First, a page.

Cesari Mara Ripasso 2007
Other Red Blends from Veneto, Italy
Already from the first olfactory examination the characteristic notes of ripe fruit, fruit preserve and cherries can be perceived. Its incredible persistence is striking: it lingers on the palate, where it opens in all its power with a warm, elegant body.
Mara Ripasso goes well with roast pork, game, and all red meats. Use this wine as you would a Grand Cru Beaujolais or a French Burgundy. It is also good with liver, duck, stews, and sausages.
Wine Enthusiast - "This ripasso by Cesari presents a solid wall of black fruit, prune, plum and blackberry on the nose. The wine is dense and luscious with thick layers of ripe fruit and spice. Pair it with barbecued pork ribs. "
Franco Cesari e Figli Winery
Gerardo Cesari, was a real initiator, when in 1936 founded the company, he became the creator of the soul, which embodying a care for tradition, his successors continue and encourage today, as an expression of distinction with the very same passion. The vineyards situated in the gentle hills in the province of Verona, as S. Pietro in Cariano where 40 company-owned hectars give birth to the Amarone.
Cesari's primary objective is the satisfaction of its customers.With this aim in mind, the company has set itself a number of different objectives: - to make full use of its experience in selecting grapes and wines to ensure it always offers the best possible product; - to ensure ongoing, vigilant monitoring of its vineyards; - to innovate and develop production through the constant modernisation of equipment. Each production stage is constantly monitored by a modern laboratory; - to avoid wasting natural resources and, through careful tests, to investigate the possible reuse or recycling of energy and materials; - to provide its customers with products and services that satisfy their expectations in terms of constant unsurpassed quality View all Franco Cesari e Figli Wines
Notable FactsThe wine of Soave is most common white wine made here. Occasionally you can find an exceptional Soave, but for the most part the wine is easy-drinking and refreshingly pleasant. For the reds, the most popular are Amarone and Valpolicella – both made primarily from the good structured Corvina grape. While Amarone is always made in the recioto method (drying out the grapes to intensify the flavor), Valpolicella has a few different levels. Amarone is made from very ripe grapes, which are then dried and then pressed, producing an opulent, concentrated, full-bodied wine that has a distinctive and powerful taste that stays with you. Not for the lighter fare meal, this wine is almost port-like and delicious with cheese and/or dessert. Valpolicella can also be made in the recioto method, but it's more often found in a dry style – the wine goes up in rank, from Valpolicella to Valpolicella Classico to Valpolicella Classico Superiore. And finally, the bubbly of Veneto – Prosecco. Made from the same-named grape, Prosecco is less fizzy than Champagne and occasionally has a slight sweetness. It's absolutely delicious as a value aperitif.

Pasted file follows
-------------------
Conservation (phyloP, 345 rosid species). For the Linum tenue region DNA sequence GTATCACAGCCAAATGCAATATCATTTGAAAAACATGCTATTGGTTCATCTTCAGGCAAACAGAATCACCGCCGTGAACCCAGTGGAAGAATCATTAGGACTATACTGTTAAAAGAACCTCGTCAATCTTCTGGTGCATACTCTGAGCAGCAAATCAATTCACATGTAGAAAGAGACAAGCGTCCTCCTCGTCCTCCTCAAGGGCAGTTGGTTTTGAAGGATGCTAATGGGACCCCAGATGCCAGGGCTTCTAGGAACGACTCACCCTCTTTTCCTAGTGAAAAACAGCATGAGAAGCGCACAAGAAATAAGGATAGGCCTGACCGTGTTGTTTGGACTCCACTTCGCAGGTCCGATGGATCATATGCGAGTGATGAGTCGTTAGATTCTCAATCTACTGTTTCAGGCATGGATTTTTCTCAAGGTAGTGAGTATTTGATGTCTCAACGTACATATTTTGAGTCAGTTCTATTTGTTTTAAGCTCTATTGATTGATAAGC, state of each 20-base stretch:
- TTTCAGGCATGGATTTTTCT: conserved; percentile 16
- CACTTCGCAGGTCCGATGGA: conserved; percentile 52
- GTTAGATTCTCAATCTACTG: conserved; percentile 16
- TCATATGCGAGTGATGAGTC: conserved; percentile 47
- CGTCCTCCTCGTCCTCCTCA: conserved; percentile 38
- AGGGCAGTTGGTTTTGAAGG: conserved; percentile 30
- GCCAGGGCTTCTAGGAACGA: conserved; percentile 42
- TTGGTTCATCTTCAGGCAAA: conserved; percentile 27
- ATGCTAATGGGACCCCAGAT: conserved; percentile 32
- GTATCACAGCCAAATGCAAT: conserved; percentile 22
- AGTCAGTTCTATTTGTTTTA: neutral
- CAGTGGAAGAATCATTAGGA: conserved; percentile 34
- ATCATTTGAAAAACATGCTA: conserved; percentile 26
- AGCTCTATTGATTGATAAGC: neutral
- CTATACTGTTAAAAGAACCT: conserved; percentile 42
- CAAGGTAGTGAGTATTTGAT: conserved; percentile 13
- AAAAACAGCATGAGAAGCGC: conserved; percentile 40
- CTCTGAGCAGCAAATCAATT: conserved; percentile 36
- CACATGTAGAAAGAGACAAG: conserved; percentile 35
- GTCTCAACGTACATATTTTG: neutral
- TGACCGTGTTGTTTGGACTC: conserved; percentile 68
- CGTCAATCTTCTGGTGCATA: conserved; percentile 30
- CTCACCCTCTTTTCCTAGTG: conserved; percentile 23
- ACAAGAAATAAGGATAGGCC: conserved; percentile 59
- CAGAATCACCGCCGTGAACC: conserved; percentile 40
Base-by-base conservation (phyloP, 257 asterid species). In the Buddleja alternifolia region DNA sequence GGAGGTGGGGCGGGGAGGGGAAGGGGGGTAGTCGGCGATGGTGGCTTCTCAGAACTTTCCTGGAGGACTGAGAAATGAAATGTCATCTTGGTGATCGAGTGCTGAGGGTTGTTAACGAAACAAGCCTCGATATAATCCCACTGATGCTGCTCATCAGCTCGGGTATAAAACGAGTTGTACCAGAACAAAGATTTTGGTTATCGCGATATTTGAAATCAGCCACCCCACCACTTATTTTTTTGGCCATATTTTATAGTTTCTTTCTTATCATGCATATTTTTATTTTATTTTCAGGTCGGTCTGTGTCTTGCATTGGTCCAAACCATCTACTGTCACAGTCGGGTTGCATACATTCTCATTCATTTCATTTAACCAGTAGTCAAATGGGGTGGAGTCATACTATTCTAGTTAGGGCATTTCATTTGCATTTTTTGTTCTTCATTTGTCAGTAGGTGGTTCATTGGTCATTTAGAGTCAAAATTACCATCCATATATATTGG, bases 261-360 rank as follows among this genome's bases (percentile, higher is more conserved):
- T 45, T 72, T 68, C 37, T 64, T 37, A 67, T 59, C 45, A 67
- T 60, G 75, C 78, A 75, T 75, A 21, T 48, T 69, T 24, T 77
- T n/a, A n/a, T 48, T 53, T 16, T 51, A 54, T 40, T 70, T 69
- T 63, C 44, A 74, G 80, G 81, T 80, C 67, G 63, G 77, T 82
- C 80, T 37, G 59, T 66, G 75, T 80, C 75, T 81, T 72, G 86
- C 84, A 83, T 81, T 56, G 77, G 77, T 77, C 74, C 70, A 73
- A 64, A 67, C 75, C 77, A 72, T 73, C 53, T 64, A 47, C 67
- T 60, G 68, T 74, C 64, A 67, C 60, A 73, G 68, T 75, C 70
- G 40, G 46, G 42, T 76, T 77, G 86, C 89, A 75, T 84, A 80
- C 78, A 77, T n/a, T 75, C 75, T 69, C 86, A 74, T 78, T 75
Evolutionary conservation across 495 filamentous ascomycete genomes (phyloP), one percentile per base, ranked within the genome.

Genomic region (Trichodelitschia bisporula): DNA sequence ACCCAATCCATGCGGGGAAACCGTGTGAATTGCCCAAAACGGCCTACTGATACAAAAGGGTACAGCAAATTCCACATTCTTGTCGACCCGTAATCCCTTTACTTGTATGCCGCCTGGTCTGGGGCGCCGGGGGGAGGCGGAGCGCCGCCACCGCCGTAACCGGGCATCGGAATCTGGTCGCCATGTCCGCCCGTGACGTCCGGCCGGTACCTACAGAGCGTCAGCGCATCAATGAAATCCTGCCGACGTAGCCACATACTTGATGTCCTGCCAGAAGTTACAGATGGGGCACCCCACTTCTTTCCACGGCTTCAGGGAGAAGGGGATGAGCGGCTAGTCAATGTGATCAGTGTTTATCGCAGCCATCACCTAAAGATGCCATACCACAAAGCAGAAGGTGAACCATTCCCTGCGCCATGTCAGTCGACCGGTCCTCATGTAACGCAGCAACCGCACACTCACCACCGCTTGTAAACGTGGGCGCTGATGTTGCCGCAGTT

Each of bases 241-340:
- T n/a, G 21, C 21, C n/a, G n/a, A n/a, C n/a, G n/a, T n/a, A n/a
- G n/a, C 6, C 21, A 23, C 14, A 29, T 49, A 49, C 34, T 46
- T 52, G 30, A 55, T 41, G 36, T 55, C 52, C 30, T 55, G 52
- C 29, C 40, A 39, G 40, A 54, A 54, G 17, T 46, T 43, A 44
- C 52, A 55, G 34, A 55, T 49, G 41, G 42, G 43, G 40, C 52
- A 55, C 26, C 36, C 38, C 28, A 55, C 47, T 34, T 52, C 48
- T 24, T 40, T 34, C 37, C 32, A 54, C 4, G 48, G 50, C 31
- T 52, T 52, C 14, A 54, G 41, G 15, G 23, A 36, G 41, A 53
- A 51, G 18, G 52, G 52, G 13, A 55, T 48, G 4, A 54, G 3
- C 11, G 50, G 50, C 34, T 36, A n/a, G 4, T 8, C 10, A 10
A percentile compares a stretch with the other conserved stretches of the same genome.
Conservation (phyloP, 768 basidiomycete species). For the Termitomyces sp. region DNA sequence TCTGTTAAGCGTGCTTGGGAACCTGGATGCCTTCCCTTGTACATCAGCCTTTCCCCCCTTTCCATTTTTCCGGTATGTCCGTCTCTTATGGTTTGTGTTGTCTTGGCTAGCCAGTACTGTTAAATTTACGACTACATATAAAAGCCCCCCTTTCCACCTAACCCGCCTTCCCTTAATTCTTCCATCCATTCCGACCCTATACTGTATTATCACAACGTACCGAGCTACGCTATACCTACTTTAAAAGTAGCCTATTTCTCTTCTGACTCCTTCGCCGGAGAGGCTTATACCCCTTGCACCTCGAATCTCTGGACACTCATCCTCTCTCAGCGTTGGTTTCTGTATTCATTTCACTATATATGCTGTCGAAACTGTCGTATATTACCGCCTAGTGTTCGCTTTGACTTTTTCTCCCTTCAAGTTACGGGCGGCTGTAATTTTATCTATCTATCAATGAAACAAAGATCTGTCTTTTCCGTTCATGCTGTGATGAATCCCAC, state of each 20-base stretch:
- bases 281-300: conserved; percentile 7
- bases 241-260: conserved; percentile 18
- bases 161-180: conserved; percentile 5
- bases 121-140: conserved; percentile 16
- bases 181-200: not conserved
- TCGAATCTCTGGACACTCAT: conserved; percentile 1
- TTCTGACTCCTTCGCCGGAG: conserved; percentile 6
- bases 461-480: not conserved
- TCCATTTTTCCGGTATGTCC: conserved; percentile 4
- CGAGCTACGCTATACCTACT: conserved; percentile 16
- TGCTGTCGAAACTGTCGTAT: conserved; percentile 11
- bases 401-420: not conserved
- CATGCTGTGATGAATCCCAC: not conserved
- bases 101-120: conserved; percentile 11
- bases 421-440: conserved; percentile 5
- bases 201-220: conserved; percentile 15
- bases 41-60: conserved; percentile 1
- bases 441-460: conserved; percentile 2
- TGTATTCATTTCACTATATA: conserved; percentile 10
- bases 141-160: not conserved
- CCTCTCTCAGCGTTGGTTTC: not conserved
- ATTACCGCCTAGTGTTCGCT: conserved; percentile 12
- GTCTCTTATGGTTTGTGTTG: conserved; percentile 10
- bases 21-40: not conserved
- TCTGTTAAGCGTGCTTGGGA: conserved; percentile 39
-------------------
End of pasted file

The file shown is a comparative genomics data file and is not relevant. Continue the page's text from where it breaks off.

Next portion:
A little ditty about Italy...This country has about as many wines as its had governments. With 20 different regions, hundreds of DOCs and even more indigenous varieties, the amount of wine made in Italy is mind-boggling. Most of the juice, however, remains in the country for thirsty Italians. Wine is food in Italy and its rare that a meal is consumed without a glass of vino. That said, it's not common to find many folks drinking wine without food either. In turn, it's a match, and a mighty good one at that. In fact, it's safe to say that Italian wine is a foodie wine – one that goes on the table for a myraid of meals.
For regions, the most popular are Tuscany (home of Chianti), Piedmont and the Tre-Venezie, which includes Veneto, Trentino Alto-Adige and Friuli. Other communes of note are in Southern Italy, and a few good wines are made elsewhere in the country. The islands of Sardinia and Sicily are members of the Italian winemaking community as well.
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Alcohol By Volume GuideMost wine ranges from 10-16% alcohol by volume. Some varietals tend to have higher (for example Zinfandel and Cabernet Sauvignon) or lower alcohol levels (Pinot Noir and many white varietals), but there is always some variation from producer to producer. Some wine falls outside of this range, for instance Port weighs in closer to 20%, while Muscat and Riesling are usually a bit below 10%.
Wine Style Guide
Light & Fruity
- Red wines that are more fruit-forward and lighter in tannin and body.
Smooth & Supple
- Medium bodied reds that go down easy, with smooth tannins and supple fruit.
Earthy & Spicy
- Wines where earthy and/or spicy dominate the flavors – typically medium to full body.
Big & Bold
- Full bodied wines that have concentrated fruit and are higher in alcohol and/or tannins. Some need age.
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